Skip to main content

Cashless Debit Card Bill ‘not compatible’ with human rights

Aboriginal Aboriginal and Torres Strait Islander Social Justice

The Australian Human Rights Commission has warned that the proposed Cashless Debit Card Bill is not compatible with Australia’s international human rights obligations.

In a submission to the Senate Inquiry into the Social Security (Administration) Amendment (Income Management to Cashless Debit Card Transition) Bill 2019, the Commission also raises concerns regarding the lack of robust evidence provided for the effectiveness of cashless debit card trials to date.  

The Commission calls for cashless debit cards to be made voluntary and recommends a community-driven approach to income management.

“Limiting people’s ability to access their welfare payments in cash does not address the reasons for drug and alcohol misuse, poverty, trauma, and lack of education,” said Aboriginal and Torres Strait Islander Social Justice Commissioner June Oscar.

“We need a multi-dimensional approach in collaboration with the people affected to tackle these issues. Income management measures like these should only ever be a last resort.”

The Commission’s submission also highlights that the proposed measures will disproportionately impact Aboriginal and Torres Strait Islander people because most of the areas targeted for the expansion of the trial have high Indigenous populations.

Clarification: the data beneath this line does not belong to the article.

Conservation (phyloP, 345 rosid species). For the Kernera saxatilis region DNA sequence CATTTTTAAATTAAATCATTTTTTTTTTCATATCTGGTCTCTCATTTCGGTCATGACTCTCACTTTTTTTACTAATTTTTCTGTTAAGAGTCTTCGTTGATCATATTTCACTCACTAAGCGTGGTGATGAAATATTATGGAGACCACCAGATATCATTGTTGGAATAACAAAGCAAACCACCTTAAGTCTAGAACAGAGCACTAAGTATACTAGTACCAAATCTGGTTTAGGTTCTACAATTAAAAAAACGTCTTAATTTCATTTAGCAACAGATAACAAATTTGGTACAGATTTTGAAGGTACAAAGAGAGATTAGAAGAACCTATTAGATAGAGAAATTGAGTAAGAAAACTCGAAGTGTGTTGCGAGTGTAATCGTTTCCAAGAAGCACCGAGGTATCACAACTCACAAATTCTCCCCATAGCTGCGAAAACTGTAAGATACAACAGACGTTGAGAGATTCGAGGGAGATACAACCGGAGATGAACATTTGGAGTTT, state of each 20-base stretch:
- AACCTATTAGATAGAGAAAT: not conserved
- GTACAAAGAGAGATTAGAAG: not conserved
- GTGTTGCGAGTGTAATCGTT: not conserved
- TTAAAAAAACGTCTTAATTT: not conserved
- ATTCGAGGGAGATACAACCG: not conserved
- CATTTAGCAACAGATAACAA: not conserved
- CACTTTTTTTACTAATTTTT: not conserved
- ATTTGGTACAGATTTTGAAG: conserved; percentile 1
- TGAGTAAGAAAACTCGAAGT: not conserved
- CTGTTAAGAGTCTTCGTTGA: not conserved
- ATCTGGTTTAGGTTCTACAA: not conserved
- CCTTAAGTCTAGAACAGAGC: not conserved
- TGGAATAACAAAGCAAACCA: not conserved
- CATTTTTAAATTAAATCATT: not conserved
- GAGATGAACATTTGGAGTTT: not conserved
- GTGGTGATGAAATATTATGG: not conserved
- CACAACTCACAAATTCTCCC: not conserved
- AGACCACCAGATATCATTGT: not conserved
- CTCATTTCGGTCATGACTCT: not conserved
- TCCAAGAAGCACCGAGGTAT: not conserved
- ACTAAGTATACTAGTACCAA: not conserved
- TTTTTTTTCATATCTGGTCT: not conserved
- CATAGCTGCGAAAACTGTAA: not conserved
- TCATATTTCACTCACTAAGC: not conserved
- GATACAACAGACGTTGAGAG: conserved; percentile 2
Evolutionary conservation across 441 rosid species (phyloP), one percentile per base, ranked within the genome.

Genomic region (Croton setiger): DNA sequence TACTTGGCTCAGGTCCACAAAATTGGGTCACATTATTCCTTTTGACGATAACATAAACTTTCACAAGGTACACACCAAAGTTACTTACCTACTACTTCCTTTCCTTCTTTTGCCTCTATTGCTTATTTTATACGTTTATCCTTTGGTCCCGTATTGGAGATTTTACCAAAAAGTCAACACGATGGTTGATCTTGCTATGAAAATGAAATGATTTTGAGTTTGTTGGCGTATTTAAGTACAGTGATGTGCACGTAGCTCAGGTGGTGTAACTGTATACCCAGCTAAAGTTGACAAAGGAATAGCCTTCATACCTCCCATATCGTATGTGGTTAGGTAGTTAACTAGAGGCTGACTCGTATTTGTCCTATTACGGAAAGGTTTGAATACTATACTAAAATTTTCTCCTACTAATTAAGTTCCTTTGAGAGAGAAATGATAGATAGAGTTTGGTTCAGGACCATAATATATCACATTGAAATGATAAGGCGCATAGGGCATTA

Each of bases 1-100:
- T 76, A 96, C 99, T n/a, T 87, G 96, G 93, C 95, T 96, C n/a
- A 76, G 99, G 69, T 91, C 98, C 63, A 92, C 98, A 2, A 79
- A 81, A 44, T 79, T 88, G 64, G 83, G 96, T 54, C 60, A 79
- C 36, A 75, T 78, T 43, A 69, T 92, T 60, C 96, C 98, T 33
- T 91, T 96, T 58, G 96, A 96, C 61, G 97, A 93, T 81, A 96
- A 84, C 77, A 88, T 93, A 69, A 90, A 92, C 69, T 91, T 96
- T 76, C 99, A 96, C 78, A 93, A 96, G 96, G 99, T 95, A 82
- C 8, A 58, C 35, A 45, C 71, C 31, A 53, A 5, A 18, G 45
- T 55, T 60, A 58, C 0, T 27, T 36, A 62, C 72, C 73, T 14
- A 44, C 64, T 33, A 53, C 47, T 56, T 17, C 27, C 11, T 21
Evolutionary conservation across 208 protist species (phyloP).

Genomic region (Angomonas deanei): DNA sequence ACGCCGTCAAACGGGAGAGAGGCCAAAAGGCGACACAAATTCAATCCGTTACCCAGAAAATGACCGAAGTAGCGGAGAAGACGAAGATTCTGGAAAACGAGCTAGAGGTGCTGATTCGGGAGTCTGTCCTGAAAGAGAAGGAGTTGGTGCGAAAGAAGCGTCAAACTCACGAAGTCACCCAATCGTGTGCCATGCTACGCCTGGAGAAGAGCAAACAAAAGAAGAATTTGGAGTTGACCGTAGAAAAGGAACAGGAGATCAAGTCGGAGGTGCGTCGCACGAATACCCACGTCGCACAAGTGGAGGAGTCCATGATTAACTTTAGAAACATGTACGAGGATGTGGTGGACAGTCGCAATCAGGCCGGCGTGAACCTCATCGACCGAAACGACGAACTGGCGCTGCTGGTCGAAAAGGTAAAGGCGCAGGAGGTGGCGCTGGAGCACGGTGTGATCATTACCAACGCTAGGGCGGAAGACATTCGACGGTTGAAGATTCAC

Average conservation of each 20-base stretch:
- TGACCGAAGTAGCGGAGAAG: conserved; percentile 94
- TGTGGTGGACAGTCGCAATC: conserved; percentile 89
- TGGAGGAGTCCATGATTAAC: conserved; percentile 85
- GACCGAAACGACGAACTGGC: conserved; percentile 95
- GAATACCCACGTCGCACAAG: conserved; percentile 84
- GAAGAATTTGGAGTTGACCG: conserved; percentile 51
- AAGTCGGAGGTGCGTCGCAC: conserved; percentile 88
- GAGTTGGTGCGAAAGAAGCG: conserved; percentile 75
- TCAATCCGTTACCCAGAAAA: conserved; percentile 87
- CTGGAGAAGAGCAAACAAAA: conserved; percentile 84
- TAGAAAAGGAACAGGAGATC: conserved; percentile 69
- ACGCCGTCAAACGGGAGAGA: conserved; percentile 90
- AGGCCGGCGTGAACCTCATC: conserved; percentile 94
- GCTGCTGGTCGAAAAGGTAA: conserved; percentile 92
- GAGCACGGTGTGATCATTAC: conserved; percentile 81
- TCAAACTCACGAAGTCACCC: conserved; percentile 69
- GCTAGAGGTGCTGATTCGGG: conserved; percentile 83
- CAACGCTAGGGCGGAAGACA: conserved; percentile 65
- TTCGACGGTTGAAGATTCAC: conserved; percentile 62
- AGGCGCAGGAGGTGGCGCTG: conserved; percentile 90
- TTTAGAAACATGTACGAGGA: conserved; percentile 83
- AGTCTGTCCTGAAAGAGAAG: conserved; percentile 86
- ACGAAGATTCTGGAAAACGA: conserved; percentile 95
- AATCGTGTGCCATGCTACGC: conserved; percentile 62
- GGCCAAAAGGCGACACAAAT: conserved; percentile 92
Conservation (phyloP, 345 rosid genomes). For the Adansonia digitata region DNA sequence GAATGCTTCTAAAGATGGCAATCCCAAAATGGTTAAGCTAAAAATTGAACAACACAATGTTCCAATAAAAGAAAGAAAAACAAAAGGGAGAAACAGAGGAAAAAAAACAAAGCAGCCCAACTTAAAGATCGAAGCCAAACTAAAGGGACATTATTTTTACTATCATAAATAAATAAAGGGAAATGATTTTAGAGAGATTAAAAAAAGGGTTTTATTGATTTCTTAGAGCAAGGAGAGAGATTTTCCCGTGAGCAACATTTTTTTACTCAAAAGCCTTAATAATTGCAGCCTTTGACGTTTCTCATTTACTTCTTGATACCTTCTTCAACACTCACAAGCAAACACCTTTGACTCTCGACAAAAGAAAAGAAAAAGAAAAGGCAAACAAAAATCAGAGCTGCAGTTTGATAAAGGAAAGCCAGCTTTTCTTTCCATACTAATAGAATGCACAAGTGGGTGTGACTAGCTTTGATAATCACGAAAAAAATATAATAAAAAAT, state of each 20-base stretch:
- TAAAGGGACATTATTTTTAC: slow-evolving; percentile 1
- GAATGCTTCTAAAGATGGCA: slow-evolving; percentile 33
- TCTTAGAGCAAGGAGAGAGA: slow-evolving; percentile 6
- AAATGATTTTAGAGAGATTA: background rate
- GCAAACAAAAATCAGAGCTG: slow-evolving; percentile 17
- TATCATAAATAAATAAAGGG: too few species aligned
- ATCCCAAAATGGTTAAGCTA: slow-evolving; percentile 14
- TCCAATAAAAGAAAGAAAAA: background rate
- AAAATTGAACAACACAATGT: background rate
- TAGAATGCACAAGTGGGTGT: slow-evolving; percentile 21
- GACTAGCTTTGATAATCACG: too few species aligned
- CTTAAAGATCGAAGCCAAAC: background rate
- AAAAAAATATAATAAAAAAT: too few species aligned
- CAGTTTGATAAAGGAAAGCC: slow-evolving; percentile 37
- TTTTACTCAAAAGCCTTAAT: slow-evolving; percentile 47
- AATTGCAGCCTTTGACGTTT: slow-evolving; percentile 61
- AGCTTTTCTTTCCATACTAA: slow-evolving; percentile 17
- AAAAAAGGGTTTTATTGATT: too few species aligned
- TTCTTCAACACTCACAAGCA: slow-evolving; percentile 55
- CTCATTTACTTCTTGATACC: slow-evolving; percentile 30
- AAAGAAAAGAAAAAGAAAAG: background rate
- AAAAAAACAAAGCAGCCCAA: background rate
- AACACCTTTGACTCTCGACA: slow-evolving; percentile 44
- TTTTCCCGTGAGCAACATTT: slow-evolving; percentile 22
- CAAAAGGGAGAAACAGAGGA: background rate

“The imposition of the cashless debit card diminishes the equal enjoyment of human rights and fundamental freedoms for particular geographic groups where the proportion of Indigenous residents is significantly above the national average,” said Commissioner June Oscar.

“I am very concerned about the lack of consultation with Aboriginal and Torres Strait Islander communities in this process.”

The Commission has made submissions on previous related Bills to continue and expand the use of cashless debit cards; the Social Services Legislation Amendment (Cashless Debit Card) Bill 2017 and the Social Services Legislation Amendment (Cashless Debit Card Trial Expansion) Bill 2018.

In those submissions the Commission raised concerns in relation to the right to social security, the right to a private life and the right to equality and non-discrimination. These concerns are equally applicable to the current Bill.

Click here to read the Commission’s submission on the Cashless Debit Card Bill on the website

The Commission’s 2018 and 2017 submissions on previous Cashless Debit Card Bills are also available online on the Commission’s website.